Written for Dawn.
I found out like most others when twitter exploded with the news – Ardeshir Cowasjee is with us no more. Pakistan has lost a voice, a voice like no other. How befitting that a man who decried draconian state measures passed away on the day that all mobile phone communication was shut down across the country in the name of national security.
I didn’t know Cowasjee personally and only met him a couple of times. He had the kind of personality that stays with you for years. My meeting with him was truly unforgettable and I know I’ll always remember him fondly. I say this with confidence because just now, as I told my mother that Cowasjee was with us no more, she said “how sad” and then we both laughed.
We laughed because he had made us laugh when we met him and it is something we’ve spoken about for years. It’s been over a decade but the memories remain. When I was an International Baccalaureate student studying world religion as a subject, I became fascinated with Zoroastrianism and decided to do my summer project on the Parsis and their faith. And like all young, enthusiastic students who feel like their eyes have been opened for the first time, I was an eager researcher who wanted to know as much as I could possibly could. I stayed in Karachi for a while that summer so that I could learn and research. That’s when I bumped into Cowasjee.
He was walking around the lawns of the Governor’s House in a sleeveless, white kaftan surrounded by high society at a showing of the movie Jinnah. Amused and fascinated, I approached him about my project and asked if he could help. He said he would be happy to and set up a meeting at his residence.
The next day, after ringing the bell and while waiting for someone to open the door to Cowasjee’s house, my mother and I heard a squeaky voice yelling “Where’s your keys? Where’s your keys?” Confused, we looked around wondering if we’d dropped our keys. I even turned around to see if a child was playing a joke. But like a tape stuck on repeat, the squeaky demand refused to stop. When the door opened, we finally discovered the cheeky cockatoo perched on the bird cage behind us. It was just the start of a very amusing evening.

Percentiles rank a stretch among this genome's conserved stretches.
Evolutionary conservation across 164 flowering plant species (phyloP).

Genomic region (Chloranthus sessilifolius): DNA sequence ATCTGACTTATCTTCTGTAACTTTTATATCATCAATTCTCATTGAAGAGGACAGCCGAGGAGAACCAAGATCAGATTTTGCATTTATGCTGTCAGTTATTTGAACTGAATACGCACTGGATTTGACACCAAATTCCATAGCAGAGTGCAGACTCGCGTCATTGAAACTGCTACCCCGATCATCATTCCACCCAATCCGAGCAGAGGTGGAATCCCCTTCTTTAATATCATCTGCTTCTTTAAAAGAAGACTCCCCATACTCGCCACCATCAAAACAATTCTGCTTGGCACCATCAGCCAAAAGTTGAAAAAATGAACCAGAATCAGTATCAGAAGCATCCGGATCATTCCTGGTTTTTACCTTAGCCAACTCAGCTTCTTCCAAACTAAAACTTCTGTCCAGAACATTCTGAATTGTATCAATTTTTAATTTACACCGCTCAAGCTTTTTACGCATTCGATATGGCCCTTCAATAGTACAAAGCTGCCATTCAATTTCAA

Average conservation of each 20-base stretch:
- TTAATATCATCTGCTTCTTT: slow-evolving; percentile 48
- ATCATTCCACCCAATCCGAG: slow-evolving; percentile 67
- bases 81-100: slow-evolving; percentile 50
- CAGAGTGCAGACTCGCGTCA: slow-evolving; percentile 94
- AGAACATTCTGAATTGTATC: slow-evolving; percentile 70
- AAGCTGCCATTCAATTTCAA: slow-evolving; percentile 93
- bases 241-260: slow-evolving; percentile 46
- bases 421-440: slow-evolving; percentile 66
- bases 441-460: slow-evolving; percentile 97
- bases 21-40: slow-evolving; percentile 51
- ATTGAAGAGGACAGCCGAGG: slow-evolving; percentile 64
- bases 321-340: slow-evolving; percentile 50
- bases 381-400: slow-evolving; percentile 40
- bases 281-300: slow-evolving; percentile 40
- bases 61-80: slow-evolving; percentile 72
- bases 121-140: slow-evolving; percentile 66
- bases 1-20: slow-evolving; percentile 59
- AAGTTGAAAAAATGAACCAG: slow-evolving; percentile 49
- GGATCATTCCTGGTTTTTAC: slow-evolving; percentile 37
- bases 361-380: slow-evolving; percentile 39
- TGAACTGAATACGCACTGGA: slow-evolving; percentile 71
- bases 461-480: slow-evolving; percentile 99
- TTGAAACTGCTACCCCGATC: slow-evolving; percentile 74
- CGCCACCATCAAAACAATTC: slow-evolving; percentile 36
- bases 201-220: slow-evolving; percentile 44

The person who opened the door escorted me up to Cowasjee’s study where he sat in tiny boxer shorts the wrong way around on his chair. A very excitable, little dog was bouncing around us the whole time.
“Saala calm down!” Cowasjee demanded and the little dog sat still for a while.
It was hard not be distracted by an elderly man in boxer shorts, sitting the wrong way around in a chair but because Cowasjee was unapologetic about who he was, I quickly adapted and we started to have a serious conversation about the Parsi community and their faith. He explained to me how and why Zoroastrianism was the oldest monotheistic faith. He gave me reading material and a book I have with me right now as I write this. He explained the entire history of the faith from its Proto-Indo-Iranian origins to the founding of the religion by Zarathustra to the way it was practised in today’s world. We discussed the major texts and prayers. I questioned him on the rituals I found confusing and he explained them all to me patiently. I couldn’t understand, for example, why someone would voluntarily want their flesh to be consumed by scavengers until he connected it to the Zoroastrian concept of charity. Every Parsi should aim to be as charitable as possible and giving up one’s own body to animals to consume, which is worthless after death, is an ultimate form of charity. I still remember that moment because it was a moment of clarity. A concept I found so confusing suddenly made complete sense.
The highlight of that interview was when I asked him to explain another concept I found troubling and hard to understand: why didn’t Zoroastrians marry anyone outside their own community? Why couldn’t someone become a Parsi? Why this obsession with racial purity? I couldn’t, at that point, understand why the two had to even be connected, especially since the Parsi population is very low. They are dying out and I pointed out that to lose such a faith would be too big a loss for humanity. Surely, they could adapt just to survive? His answer left me stunned.
“Listen, if you have an Alsatian, would you breed it with a mongrel?” I watched as his excited dog starting jumping around again, as I absorbed his hilariously blunt comparison.
“I, erm, sir, I don’t know,” was all I could manage to muster.
“Well you shouldn’t,” he said. “And if the saala Alsatian has no one to mate with and has to die, you let it die.”
And that was that. A concept so confusing, so troubling, was so easily explained and then dismissed with an analogy that I couldn’t help but giggle at. That’s when I realised I had been asking questions because I was viewing his faith through the lens of mine. Cowasjee taught me to discard any preconceived notions and see it for what it is.
In the Parsi faith, death turns every soul timid and fearful. It is evil’s temporary triumph. It is not decided by God, but instead is the mischief of the evil spirit, Ahriman. Based on his last piece, I doubt Cowasjee was fearful at all. I can imagine him staring death in the face, defiant, unafraid. He had quoted Churchill: “I am ready to meet my Maker. Whether my Maker is prepared for the ordeal of meeting me is another matter.”
May the maker enjoy your company as much as we did, Sir.